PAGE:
The cost of publication in Journal of Biomedical Science is borne by the Ministry of Science and Technology, Taiwan.
Current progress in dengue vaccines
1 Department of Microbiology and Immunology, National Cheng Kung University Medical College, Tainan, Taiwan
2 Center of Infectious Disease and Signaling Research, National Cheng Kung University, Tainan, Taiwan
3 Institute of Clinical Medicine, National Cheng Kung University Medical College, Tainan, Taiwan
4 Department of Biochemistry and Molecular Biology, National Cheng Kung University Medical College, Tainan, Taiwan
5 Department of Medical Laboratory Science and Biotechnology, National Cheng Kung University Medical College, Tainan, Taiwan
6 Departments of Microbiology & Immunology and Pediatrics, and Canadian Center for Vaccinology, Dalhousie University, Halifax, Nova Scotia, Canada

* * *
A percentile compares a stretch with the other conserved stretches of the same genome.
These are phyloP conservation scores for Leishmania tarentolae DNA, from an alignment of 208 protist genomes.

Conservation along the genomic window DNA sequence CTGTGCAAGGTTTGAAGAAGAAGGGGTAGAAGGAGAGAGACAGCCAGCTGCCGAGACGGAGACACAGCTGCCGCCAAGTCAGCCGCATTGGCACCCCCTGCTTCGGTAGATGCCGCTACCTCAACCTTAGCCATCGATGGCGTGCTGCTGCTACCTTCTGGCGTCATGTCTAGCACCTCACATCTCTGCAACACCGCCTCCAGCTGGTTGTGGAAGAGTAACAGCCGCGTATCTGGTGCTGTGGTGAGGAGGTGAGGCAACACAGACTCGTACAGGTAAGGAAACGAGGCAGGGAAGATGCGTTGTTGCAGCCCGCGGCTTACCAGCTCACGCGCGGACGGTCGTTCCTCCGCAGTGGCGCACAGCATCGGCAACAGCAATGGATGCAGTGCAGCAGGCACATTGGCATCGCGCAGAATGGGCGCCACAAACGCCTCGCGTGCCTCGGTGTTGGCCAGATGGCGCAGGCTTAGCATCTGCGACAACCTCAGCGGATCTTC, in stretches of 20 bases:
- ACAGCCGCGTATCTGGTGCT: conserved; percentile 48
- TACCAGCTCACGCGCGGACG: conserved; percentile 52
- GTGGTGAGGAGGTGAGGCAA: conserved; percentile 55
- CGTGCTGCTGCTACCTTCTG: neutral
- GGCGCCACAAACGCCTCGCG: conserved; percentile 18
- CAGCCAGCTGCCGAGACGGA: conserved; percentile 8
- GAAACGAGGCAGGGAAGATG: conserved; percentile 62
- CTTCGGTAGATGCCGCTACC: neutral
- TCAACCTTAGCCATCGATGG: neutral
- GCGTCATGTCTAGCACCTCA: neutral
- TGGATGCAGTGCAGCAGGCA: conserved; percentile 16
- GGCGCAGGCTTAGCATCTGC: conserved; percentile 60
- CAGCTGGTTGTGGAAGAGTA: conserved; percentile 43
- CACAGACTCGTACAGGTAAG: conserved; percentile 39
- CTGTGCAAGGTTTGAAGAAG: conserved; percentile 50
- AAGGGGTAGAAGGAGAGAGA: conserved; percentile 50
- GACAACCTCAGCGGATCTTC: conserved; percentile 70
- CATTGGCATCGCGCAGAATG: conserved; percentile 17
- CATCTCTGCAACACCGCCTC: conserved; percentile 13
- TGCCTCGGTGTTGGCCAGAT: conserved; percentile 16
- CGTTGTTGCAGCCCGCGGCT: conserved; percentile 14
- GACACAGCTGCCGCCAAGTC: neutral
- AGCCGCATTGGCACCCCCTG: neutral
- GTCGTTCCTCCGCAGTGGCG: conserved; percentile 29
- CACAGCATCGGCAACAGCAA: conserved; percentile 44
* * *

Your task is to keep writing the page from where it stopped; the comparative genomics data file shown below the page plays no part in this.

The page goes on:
Journal of Biomedical Science 2013, 20:37 doi:10.1186/1423-0127-20-37Published: 13 June 2013
Dengue is one of the most important emerging vector-borne viral diseases. There are four serotypes of dengue viruses (DENV), each of which is capable of causing self-limited dengue fever (DF) or even life-threatening dengue hemorrhagic fever (DHF) and dengue shock syndrome (DSS). The major clinical manifestations of severe DENV disease are vascular leakage, thrombocytopenia, and hemorrhage, yet the detailed mechanisms are not fully resolved. Besides the direct effects of the virus, immunopathological aspects are also involved in the development of dengue symptoms. Although no licensed dengue vaccine is yet available, several vaccine candidates are under development, including live attenuated virus vaccines, live chimeric virus vaccines, inactivated virus vaccines, and live recombinant, DNA and subunit vaccines. The live attenuated virus vaccines and live chimeric virus vaccines are undergoing clinical evaluation. The other vaccine candidates have been evaluated in preclinical animal models or are being prepared for clinical trials. For the safety and efficacy of dengue vaccines, the immunopathogenic complications such as antibody-mediated enhancement and autoimmunity of dengue disease need to be considered.